by Hannah Lowe

When Christine speaks of Milton, blind, composing
his poem by night, and in the morning, waiting
for a scribe to ‘milk’ his words, I think of the week
I left you, darling – you were six months old –
to fly to Kuala Lumpur, my breasts engorged
for fourteen airborne hours, Simon waiting
at the gate, an hour’s drive to his penthouse flat,
then finally, the guest room, a breast pump, relief.

Except the motorised suck is nothing like
a baby’s skilful mouth, more like a message
to the breast that it should keep on making milk,
a charge the left one heard far louder than
the right, long days and nights of leak and thud
and quietening the nipples’ dripping tap
with cubes of ice and sanitary pads.

Next door, Si had a local girl, three decades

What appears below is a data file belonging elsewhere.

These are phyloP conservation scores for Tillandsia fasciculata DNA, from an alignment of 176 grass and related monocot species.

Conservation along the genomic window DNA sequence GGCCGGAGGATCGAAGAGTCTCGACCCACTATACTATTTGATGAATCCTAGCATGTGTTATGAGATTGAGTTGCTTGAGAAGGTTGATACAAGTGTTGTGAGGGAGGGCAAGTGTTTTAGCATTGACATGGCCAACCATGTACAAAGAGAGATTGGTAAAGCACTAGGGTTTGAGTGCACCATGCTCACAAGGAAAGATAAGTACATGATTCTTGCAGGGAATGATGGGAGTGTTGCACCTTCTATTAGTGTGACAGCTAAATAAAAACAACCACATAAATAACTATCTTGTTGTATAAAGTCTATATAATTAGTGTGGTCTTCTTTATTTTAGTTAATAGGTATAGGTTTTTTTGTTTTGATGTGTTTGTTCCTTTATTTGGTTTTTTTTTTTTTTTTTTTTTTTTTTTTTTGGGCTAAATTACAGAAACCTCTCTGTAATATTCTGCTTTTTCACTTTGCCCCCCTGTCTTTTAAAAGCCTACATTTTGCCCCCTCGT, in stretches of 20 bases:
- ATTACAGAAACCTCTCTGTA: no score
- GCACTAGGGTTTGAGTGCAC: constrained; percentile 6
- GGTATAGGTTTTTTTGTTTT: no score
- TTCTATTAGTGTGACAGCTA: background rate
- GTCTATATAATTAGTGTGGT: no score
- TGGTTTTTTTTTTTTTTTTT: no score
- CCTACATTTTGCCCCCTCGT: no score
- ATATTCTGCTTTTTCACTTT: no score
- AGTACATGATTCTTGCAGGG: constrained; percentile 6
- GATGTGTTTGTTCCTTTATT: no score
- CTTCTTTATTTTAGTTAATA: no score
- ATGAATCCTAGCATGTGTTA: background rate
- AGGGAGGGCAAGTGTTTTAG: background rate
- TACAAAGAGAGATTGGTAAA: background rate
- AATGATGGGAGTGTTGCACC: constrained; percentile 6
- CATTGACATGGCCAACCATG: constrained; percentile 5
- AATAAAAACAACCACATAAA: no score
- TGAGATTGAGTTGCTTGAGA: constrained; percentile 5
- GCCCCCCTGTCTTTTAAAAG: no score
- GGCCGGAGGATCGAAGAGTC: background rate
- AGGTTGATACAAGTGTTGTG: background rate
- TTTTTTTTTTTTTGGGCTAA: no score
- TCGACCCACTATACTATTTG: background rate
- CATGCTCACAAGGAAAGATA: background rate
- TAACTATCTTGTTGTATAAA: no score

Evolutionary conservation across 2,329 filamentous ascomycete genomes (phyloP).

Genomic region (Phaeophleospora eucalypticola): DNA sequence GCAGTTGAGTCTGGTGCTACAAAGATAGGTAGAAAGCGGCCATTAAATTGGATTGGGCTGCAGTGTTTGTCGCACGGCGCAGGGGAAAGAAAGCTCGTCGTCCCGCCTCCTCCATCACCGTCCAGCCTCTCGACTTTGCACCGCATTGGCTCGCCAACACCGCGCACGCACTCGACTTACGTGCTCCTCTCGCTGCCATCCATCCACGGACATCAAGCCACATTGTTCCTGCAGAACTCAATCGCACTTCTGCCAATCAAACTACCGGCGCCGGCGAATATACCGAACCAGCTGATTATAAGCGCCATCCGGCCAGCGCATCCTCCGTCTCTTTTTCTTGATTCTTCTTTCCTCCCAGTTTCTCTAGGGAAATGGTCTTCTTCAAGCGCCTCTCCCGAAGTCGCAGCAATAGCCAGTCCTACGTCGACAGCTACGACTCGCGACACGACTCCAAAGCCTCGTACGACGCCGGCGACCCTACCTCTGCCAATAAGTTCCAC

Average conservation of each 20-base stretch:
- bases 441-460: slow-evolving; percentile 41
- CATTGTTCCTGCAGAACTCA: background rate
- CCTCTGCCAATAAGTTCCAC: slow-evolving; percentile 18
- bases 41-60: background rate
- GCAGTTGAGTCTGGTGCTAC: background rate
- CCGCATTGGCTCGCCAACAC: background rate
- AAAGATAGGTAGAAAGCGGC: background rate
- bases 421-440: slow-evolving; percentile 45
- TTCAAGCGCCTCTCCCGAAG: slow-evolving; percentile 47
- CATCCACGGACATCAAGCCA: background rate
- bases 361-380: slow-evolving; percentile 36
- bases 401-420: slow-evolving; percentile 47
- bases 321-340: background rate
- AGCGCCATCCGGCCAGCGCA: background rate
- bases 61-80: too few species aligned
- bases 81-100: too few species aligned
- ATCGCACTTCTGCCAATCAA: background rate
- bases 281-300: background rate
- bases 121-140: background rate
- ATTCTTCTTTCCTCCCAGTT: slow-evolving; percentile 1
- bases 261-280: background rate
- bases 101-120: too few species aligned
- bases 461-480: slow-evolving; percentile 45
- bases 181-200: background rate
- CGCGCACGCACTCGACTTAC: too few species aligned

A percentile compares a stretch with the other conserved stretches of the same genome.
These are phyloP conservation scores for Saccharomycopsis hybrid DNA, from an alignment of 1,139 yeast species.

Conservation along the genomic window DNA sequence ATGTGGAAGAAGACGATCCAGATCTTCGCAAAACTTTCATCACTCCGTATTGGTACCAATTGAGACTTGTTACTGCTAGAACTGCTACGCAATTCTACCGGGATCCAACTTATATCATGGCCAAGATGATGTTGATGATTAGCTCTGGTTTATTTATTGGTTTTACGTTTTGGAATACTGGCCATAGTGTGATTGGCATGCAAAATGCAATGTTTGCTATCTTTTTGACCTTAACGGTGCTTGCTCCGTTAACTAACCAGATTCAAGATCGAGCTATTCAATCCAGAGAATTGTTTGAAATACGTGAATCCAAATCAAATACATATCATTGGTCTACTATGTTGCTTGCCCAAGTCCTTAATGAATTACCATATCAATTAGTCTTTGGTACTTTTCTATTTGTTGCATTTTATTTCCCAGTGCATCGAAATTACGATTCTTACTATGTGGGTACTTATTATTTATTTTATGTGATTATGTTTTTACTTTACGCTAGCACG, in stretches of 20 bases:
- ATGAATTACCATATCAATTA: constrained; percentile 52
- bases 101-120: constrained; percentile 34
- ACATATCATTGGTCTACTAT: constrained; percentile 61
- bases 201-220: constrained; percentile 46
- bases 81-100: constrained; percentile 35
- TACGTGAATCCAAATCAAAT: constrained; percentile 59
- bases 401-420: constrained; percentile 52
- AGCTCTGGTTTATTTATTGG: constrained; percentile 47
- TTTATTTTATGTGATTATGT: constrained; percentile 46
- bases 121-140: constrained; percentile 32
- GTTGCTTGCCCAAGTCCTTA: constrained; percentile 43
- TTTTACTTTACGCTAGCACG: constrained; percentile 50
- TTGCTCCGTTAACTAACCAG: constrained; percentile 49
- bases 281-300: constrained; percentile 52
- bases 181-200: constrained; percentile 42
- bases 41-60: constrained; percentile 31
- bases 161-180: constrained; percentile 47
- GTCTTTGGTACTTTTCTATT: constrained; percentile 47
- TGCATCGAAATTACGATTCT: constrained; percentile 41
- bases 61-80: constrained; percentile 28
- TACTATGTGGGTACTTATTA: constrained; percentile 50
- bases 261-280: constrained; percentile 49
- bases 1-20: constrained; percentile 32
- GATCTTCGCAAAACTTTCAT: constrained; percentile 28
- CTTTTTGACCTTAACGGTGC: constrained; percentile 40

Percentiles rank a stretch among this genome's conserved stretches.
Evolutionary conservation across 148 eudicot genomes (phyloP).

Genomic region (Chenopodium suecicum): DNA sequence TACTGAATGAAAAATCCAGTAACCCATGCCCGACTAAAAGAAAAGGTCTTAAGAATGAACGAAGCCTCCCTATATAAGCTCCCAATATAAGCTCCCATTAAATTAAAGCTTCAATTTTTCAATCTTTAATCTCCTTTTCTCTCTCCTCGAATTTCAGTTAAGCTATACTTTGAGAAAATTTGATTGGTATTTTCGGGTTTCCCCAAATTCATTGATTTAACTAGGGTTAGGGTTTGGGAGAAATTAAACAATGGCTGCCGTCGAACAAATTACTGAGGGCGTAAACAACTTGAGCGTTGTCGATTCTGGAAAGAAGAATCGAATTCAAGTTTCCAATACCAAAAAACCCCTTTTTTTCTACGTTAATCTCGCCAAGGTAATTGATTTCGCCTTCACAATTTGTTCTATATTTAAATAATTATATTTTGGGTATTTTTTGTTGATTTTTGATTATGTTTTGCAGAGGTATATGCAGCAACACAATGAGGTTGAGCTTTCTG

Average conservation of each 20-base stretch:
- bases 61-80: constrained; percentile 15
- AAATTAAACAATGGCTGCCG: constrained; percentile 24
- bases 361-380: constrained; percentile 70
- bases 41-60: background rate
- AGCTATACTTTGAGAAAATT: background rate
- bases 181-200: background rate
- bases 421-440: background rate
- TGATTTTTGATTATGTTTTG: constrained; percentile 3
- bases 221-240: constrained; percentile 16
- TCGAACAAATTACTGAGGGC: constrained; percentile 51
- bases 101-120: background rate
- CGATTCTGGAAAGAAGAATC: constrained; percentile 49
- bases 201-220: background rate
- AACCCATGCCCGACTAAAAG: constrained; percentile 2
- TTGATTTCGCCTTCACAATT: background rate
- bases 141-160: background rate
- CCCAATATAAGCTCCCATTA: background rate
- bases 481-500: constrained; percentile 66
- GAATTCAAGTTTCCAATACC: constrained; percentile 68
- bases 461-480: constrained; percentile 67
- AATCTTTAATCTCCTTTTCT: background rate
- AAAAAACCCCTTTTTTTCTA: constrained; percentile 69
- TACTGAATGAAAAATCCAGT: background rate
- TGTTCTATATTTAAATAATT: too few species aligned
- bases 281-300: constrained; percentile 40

younger and who, at his age, could refuse
the nimble body of a teenager?
Those evenings, while I siphoned in the darkness
and poured away my milk, they were naked
at the mirror – a blade, cocaine and chemical smoke.

That girl was territorial and scared
of me, and in my head I told her, look,
my left breast is a hedge-fund manager
with a pricey wife and kids at Charterhouse
whose epic fraud will soon be found; my right breast

is a train driver who hasn’t slept in days
speeding down the track toward a chancy bend.
It was dawn when I came back, and climbed the stairs
to find you sleeping in our bed, your bottle

on the pillows, drained, your dad’s exhausted face.
We had rats and climbing damp, and in my case,
six thousand pounds. It wasn’t what you think.

I sat, took off my shirt, my soaking bra –
held you to my chest to make you drink.